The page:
I congratulate ‘Alice’ on the proper use of subjunctive in her legalese second sentence: few people aged 16 or even 33 are capable of such grammatical subtlety these days. Or perhaps congratulations are in order not to ‘Alice’, but to her ventriloquists, some of whom must be lawyers. (She may be one herself for all I know. But on the balance of probability I rather doubt it.)
However, as a man no longer burdened with his first (or tenth) youth, I have to protest vehemently. Her proposal amounts to ageism at its most blatant, criminalising older people for being just that, older. And ageism sits proudly next to homo-, xeno-, transphobia, misogyny and body shaming in the phantom criminal code of modernity.
But forgetting my righteous indignation for a moment, let me see if I understand her proposal correctly. So a young chap a few days past his 21st birthday would be a criminal if he got his wicked way with a girl a few days short of her 17th. He would be seen as a wily statutory rapist who has manipulated that innocent lamb into sex.
First, our progressively comprehensive, comprehensively progressive education makes sure that children aren’t allowed to keep their innocence past kindergarten age, if then. They may not be taught how to read without moving their lips, but they are extensively educated in such academic subjects as advanced sex techniques and the use of condoms.
Moreover, on their first day at school they are encouraged to plumb the depth of their sexuality to decide which of the 102 established sexes they choose for themselves. And if they assure their disembodied computers they are over 18, they can download for free the sort of films that used to be only shown to mac-wearing audiences in Soho cinemas.
That’s why, by the time they are in their teens, they don’t see sex as something traumatising or even especially exciting. Alan Bloom observed back in the 1980’s that they regard it as no big deal, and things have got worse since then.
It’s also a fallacy to assume that any relationship with an older man would traumatise a girl, even as it’s true that any normal woman of any age should find sex with Mr Brand aesthetically crippling. Quite the opposite – an older man is more likely to treat her more sensitively than a bumbling youth would.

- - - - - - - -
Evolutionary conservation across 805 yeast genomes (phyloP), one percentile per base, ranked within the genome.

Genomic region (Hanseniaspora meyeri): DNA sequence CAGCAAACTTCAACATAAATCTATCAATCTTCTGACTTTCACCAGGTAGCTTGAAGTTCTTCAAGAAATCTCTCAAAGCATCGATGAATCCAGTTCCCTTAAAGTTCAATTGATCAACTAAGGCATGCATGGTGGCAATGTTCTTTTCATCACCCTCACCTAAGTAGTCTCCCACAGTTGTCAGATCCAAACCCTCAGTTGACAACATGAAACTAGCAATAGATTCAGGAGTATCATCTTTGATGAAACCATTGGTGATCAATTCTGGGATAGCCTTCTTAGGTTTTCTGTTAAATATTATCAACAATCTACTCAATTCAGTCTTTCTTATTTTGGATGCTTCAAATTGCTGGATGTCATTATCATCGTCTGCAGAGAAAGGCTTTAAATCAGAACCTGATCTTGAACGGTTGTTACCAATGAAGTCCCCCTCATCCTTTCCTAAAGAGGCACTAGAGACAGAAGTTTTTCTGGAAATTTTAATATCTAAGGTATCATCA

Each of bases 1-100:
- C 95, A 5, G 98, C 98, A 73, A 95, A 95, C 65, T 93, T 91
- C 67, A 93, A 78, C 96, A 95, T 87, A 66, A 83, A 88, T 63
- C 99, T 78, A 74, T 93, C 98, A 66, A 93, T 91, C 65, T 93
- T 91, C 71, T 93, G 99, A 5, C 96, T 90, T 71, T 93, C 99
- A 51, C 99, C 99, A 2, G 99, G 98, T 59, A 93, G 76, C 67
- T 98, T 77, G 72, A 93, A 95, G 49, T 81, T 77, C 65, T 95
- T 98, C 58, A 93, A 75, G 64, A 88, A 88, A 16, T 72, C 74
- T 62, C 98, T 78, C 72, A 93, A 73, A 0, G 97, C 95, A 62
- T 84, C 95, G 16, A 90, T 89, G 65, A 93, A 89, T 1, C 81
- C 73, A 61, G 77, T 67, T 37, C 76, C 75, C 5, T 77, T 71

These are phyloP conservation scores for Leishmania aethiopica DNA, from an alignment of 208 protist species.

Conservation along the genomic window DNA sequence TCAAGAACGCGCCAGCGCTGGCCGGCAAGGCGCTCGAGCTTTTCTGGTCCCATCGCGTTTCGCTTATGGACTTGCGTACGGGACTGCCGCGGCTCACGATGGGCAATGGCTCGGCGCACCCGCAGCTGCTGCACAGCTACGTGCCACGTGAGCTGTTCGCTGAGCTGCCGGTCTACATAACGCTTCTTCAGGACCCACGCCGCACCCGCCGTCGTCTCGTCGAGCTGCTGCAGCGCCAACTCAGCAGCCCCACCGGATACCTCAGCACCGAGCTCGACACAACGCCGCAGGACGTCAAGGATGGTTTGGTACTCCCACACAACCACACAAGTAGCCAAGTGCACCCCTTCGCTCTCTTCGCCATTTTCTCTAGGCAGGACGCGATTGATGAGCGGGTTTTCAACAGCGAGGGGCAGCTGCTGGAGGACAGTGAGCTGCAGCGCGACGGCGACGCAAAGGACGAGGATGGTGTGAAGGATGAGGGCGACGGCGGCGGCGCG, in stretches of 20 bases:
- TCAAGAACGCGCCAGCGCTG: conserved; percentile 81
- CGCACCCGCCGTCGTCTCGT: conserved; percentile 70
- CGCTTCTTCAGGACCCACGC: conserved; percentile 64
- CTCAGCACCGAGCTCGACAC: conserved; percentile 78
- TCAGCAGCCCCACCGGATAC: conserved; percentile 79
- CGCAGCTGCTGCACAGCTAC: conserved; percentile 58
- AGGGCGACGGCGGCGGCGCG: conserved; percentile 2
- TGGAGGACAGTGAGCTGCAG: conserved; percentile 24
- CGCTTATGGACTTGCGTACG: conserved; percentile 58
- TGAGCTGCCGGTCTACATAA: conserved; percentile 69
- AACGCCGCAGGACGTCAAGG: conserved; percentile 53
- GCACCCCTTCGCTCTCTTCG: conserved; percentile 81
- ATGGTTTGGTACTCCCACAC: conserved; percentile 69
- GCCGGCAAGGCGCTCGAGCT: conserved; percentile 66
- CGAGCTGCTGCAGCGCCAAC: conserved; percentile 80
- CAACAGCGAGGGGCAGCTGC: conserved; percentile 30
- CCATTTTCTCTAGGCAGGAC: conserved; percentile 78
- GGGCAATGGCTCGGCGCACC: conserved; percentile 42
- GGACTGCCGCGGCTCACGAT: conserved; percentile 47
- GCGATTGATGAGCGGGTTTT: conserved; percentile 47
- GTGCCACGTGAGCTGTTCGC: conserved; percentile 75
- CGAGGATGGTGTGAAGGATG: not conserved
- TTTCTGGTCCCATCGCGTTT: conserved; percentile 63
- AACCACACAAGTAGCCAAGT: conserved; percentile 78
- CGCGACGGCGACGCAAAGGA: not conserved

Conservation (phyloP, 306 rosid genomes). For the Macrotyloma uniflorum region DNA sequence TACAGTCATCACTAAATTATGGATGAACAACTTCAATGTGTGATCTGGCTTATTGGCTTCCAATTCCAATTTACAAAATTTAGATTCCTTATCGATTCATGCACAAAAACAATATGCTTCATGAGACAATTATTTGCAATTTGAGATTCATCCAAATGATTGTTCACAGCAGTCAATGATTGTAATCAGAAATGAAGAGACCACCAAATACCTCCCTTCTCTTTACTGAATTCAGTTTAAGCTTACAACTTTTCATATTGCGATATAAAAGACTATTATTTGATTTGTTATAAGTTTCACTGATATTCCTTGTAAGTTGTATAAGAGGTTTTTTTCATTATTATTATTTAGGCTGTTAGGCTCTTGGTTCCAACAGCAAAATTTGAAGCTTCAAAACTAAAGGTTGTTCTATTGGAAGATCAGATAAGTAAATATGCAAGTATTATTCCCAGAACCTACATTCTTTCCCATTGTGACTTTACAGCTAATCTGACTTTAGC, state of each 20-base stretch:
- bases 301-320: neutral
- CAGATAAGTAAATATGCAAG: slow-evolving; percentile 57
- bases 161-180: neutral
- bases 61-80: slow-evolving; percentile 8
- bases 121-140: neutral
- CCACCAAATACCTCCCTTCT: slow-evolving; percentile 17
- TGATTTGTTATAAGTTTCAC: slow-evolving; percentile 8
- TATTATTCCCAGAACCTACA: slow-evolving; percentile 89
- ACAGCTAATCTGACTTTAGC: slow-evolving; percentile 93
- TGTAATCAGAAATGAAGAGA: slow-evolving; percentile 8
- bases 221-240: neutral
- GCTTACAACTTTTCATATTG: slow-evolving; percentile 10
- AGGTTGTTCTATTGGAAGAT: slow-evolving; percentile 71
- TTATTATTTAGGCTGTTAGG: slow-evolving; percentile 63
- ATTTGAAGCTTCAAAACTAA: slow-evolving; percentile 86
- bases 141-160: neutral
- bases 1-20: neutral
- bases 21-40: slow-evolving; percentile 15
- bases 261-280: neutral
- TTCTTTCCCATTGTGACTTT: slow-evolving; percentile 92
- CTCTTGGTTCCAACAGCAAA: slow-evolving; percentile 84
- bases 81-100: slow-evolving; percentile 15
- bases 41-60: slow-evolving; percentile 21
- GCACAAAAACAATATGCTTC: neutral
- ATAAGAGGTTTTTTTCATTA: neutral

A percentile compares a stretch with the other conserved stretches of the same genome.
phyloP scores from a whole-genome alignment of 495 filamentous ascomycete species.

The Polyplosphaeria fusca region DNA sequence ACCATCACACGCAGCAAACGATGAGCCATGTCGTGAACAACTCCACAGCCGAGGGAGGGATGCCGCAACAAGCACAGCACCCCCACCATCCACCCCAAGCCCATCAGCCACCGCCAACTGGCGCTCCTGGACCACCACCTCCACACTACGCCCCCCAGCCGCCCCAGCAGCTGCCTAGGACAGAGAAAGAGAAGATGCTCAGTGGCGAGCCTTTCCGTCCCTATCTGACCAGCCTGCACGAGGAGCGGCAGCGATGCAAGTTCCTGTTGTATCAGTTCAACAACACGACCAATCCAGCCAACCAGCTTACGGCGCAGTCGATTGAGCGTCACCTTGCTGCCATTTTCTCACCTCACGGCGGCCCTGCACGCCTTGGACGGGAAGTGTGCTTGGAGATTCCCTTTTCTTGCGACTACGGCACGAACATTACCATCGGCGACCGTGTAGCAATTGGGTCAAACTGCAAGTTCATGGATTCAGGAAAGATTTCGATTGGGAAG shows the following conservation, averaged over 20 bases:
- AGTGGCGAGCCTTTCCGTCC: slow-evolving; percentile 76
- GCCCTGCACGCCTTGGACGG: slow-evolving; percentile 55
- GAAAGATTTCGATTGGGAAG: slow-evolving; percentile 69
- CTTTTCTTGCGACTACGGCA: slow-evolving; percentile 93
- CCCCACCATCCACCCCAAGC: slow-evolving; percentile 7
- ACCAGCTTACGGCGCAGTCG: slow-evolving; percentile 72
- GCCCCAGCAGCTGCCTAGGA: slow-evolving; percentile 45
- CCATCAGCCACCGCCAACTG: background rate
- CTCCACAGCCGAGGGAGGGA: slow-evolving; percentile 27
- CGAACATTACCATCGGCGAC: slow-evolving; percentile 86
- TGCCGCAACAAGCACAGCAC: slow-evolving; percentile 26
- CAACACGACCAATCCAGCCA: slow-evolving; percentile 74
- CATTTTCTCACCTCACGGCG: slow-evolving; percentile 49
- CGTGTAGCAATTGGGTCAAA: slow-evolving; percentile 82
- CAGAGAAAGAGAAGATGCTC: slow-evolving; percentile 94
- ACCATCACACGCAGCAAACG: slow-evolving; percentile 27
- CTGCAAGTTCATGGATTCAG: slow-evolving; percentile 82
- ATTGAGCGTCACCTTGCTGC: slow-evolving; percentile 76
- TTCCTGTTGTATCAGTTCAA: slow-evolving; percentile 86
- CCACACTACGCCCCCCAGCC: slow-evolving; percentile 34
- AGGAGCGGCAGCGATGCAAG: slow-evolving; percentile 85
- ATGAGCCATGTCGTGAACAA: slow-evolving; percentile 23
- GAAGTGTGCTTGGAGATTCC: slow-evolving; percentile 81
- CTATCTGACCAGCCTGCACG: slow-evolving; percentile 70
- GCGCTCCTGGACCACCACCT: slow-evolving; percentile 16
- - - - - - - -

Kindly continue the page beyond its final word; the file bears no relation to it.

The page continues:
Once we have established the statutory cut-off point of 16, putting legal limitations on the older person’s age is unsupportable. Any limit would be arbitrary and lacking in psychological, physiological or empirical justification.
However, discounting blanket one-for-all limits, individual cases vary. I have seen middle-aged men who wouldn’t know how to manipulate their way to sex in a Soho massage parlour. But then I’ve also seen accomplished teenaged lotharios handling even older women, never mind their own coevals, with the expertise of a lion tamer.
I’ve also known women who were 30 going on 12 in matters carnal, and also 16-year-olds indistinguishable in that respect from women twice their age. If we have to talk about such things at all, individual characteristics are worth talking about.
However, it’s hard not to notice that newspapers devote more space to most cases of alleged sexual impropriety than to most murders and to practically all thefts. Any advertising man could give you the reason in two words: sex sells.
That’s why even broadsheets, and of course tabloids, go into such lurid detail when describing rape cases or even such consensual affairs as Brand’s with ‘Alice’. They know that their panting readers will want to come for more titillation – without the “gnawing shame” of turning to unvarnished porn.
So I can’t blame ‘Alice’ who’ll probably earn a six-figure sum for her belated revelations. I can’t even blame our deranged times. They are what they are, and ‘Alice’ is what she is. The way of the world, friends.